LEED Adapting to Me

  • Posted in Default
  • By admin
  • Date August 20th, 2012 23:26
  • Follow
  • Actually, LEED is adapting to the world, but how does this affect us Internationally?

    Around the world, much of the grief about LEED is that it is so American centric. This makes sense for an American organization, but the reality is that in the near future non-US projects will likely surpass US ones. According to the USGBC, about 40% of newly registered are already non-US.

    In response to this, LEED is finally providing new guidelines for international projects. The integration of International Alternative Compliance Paths into the LEED credit language was the main feature of the July addenda. Here are the key points for our China users, courtesy of LEEDuser and which we have translated into Chinese.

    SSc1: Non-U.S. equivalents to definitions of flood plains, prime agricultural lands, etc, are now recognized in the Site Selection credit language. In another change to this credit, the definition of what buildings are exempt from the parkland prohibitition are broadened somewhat, in a common-sense manner.

    SSp2, SSc3: Non-U.S. equivalents to definitions of brownfields, and site assessments, are recognized.

    SSc4.1: Bus rapid transit stations and commuter ferry terminals are recognized under Option 1, which was previously reserved for rail. (This change affects all projects, not just non-U.S. ones.) In a new Option 3 available only to international projects, proximity to ride-share stations can contribute  to the credit.

    SSc6.1: Has been restructured with the previous language relabeled as Option 1: Design Storms, and a new Option 2: Percentile Rainfall Events being added. This new option doesn't appear to alter the intent or likely implenentation strategies for this credit - rather, it presents a new set of options for performing the necessary calculations and documentation.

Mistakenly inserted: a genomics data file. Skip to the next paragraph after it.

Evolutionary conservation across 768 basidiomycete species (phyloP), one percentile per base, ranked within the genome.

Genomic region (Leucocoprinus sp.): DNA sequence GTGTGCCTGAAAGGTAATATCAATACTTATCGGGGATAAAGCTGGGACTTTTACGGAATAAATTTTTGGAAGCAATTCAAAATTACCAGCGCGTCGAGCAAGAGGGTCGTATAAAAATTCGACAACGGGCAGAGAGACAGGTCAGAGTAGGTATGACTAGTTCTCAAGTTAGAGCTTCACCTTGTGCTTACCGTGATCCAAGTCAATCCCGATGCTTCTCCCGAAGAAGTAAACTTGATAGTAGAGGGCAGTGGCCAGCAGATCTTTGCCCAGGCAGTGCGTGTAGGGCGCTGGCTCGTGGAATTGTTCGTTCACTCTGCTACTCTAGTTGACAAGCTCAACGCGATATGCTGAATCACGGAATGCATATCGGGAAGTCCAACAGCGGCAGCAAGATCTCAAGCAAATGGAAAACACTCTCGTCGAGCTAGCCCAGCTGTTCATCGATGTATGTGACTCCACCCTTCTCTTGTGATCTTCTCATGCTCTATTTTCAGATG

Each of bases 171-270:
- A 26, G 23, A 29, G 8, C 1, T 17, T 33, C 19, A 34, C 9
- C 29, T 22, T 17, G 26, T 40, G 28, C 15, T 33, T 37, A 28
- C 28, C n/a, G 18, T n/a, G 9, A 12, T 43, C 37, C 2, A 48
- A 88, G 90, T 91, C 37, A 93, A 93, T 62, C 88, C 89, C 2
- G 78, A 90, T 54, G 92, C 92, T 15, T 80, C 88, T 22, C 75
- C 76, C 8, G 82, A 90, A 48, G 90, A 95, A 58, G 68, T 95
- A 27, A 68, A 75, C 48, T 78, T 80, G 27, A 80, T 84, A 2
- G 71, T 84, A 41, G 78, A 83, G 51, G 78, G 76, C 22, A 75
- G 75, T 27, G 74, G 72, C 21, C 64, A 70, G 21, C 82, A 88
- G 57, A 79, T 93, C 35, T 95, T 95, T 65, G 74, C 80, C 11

WEc1: Option to base calculations on the "the month with the highest irrigation demand."

    EAp2/EAc1: Non-U.S. projects may use an alternative standard to ASHRAE Standard 90.1‐2007 if it is approved by USGBC as an equivalent standard using the process located at www.usgbc.org/leedisglobal

    EAc6: Green Power no longer has to be Green-e certified, but the project must demonstrate equivalence with Green-e on the basis of: 1) current green power performance standards, and 2) independent, third‐party verification that those standards are being met by the green power supplier over time.

    MRc5: The familiar 500-mile radius is now Option 1 of this credit. There is a new Option 2, borne out of the International ACPs but affecting all projects, in which miles that projects travel by sea, rail, or inland waterway count less than miles traveled over land. The 500 mile total travel distance can be calculated using a weighted average: (Distance by rail/3) + (Distance by inland waterway/2) + (Distance by sea/15) + (Distance by all other means) ≤ 500 miles.

    IEQp1, IEQp2, IEQc1, IEQc2, IEQc3.1, IEQc4.3, IEQc5, IEQc6.2, IEQ7.1, IEQc9: For these IEQ credits, allowance has been given to alternative standars for ventilation effectiveness, air filtration, product emissions, etc. The intent and key requirements of the credits are unchanged, but non-U.S. projects will have more latitude in using locally relevant standards.

    This summary has been extracted from LEEDuser's Guide to the Key LEED BD&C v2009 Addenda - NC, CS, Schools.

server error: